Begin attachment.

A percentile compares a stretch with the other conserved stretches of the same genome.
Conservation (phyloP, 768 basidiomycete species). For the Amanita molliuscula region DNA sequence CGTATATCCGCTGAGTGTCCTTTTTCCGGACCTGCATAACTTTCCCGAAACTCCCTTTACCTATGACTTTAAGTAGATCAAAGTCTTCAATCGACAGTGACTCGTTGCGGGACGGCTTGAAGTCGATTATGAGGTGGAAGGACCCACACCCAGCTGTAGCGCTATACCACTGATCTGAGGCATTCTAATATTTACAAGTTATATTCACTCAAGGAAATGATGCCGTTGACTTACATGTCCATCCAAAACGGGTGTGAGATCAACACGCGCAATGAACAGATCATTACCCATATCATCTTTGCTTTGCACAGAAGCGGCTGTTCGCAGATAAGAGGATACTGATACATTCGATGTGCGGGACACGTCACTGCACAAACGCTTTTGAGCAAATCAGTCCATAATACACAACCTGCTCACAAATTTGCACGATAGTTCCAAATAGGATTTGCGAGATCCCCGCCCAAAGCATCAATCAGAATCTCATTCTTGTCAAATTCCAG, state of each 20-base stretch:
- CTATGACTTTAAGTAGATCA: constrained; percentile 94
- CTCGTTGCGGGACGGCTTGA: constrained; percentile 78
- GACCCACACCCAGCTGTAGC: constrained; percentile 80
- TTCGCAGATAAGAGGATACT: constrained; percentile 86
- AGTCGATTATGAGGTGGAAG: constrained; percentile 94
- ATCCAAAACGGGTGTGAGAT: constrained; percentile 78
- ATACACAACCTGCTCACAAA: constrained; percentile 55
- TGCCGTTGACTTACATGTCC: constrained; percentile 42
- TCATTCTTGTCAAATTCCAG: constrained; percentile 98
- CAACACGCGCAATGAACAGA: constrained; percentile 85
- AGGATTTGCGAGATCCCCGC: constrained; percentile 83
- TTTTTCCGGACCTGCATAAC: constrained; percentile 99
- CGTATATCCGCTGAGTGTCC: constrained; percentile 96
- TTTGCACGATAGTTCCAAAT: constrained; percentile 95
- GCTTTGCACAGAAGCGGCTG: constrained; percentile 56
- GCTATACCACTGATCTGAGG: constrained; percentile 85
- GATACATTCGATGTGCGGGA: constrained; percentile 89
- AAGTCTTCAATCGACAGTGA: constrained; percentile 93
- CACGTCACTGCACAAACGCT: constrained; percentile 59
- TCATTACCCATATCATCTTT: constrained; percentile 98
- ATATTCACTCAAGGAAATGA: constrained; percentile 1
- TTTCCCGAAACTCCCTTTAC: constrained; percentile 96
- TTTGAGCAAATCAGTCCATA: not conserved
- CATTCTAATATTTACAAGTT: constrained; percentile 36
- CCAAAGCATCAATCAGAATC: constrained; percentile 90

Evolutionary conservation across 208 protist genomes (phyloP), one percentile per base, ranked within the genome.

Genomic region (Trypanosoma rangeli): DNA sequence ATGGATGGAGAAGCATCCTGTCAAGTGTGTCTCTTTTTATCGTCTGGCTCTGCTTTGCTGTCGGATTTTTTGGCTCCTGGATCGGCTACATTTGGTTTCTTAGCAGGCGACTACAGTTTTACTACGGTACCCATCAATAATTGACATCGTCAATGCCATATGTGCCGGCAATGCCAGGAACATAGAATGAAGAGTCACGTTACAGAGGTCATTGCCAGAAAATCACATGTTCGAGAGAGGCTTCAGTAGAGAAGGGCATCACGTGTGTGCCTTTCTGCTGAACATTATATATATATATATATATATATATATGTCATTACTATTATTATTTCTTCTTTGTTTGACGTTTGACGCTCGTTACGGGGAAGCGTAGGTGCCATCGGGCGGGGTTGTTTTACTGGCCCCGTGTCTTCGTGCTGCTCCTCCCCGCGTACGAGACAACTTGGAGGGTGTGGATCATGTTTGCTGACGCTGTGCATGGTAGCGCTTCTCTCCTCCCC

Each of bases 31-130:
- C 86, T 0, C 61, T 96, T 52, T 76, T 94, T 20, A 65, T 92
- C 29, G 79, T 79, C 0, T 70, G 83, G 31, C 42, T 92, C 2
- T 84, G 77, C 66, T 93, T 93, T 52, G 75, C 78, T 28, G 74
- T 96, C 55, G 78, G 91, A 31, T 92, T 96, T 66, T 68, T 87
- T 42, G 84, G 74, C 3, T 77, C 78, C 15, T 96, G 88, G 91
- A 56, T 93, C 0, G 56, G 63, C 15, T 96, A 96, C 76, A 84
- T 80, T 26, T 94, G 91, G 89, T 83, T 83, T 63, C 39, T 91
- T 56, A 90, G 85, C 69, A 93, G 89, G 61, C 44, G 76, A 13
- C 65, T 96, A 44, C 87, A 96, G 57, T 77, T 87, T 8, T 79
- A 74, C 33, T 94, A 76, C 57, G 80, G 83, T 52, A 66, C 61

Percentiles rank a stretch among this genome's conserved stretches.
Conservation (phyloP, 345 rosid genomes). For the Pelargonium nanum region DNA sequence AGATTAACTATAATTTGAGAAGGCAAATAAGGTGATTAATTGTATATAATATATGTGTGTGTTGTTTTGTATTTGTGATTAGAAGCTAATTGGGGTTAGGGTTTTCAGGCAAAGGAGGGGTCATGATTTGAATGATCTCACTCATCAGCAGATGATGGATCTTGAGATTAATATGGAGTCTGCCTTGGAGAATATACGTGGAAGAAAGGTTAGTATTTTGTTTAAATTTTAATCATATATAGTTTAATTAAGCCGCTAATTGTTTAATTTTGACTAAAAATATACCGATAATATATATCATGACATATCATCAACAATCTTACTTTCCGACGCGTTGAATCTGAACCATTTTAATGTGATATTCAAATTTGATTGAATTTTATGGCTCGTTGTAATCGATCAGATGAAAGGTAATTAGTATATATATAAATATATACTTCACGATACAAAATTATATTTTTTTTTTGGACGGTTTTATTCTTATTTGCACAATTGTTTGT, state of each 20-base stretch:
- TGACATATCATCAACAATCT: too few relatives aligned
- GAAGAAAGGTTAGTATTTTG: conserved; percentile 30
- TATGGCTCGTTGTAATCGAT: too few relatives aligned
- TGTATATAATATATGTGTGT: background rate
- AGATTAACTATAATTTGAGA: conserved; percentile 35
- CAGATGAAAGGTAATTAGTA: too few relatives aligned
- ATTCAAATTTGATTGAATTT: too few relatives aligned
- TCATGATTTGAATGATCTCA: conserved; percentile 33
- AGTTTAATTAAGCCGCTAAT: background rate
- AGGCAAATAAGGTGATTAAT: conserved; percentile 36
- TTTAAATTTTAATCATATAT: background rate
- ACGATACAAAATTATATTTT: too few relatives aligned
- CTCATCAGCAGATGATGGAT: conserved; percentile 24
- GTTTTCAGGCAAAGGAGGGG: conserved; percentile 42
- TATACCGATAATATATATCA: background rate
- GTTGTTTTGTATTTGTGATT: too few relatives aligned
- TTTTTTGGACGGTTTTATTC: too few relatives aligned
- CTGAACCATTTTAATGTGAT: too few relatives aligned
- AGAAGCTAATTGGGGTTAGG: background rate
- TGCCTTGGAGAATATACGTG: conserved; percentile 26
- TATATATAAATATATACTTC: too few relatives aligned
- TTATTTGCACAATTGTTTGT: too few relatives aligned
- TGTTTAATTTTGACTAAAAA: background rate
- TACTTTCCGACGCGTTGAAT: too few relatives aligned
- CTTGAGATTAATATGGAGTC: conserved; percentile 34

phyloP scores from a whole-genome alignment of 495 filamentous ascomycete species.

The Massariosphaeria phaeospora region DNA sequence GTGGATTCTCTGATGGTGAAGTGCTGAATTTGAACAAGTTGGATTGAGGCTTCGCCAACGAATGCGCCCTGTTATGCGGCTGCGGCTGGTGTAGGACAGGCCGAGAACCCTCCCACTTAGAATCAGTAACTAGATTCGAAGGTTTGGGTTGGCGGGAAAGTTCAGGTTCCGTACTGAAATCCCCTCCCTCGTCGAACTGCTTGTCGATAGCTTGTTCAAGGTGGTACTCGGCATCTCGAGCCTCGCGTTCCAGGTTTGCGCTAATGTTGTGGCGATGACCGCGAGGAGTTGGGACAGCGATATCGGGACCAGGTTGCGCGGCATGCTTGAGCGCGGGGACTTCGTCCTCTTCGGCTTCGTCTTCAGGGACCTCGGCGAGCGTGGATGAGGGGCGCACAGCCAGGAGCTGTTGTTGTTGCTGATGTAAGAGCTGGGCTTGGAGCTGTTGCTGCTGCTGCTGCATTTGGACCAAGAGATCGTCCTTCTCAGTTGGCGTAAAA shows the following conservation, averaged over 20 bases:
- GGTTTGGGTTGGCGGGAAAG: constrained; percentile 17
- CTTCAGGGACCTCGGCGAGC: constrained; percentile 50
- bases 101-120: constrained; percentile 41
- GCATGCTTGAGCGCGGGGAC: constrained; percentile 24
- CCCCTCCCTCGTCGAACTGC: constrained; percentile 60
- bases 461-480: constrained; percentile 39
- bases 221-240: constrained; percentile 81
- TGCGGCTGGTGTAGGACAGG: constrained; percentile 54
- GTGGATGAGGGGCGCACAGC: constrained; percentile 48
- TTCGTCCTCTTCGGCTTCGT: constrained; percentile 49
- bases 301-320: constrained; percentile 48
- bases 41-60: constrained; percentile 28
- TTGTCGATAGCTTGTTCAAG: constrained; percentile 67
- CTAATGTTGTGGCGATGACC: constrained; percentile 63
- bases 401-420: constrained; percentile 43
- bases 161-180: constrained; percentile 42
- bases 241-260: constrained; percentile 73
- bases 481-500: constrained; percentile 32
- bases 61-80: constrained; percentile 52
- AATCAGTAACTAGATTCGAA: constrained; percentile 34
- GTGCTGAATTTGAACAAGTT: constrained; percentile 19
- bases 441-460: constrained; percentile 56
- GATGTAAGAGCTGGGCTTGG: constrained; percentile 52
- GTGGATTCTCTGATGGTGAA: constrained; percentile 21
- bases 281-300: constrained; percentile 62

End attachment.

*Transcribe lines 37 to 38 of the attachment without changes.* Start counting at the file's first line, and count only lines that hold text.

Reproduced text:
- T 80, T 26, T 94, G 91, G 89, T 83, T 83, T 63, C 39, T 91
- T 56, A 90, G 85, C 69, A 93, G 89, G 61, C 44, G 76, A 13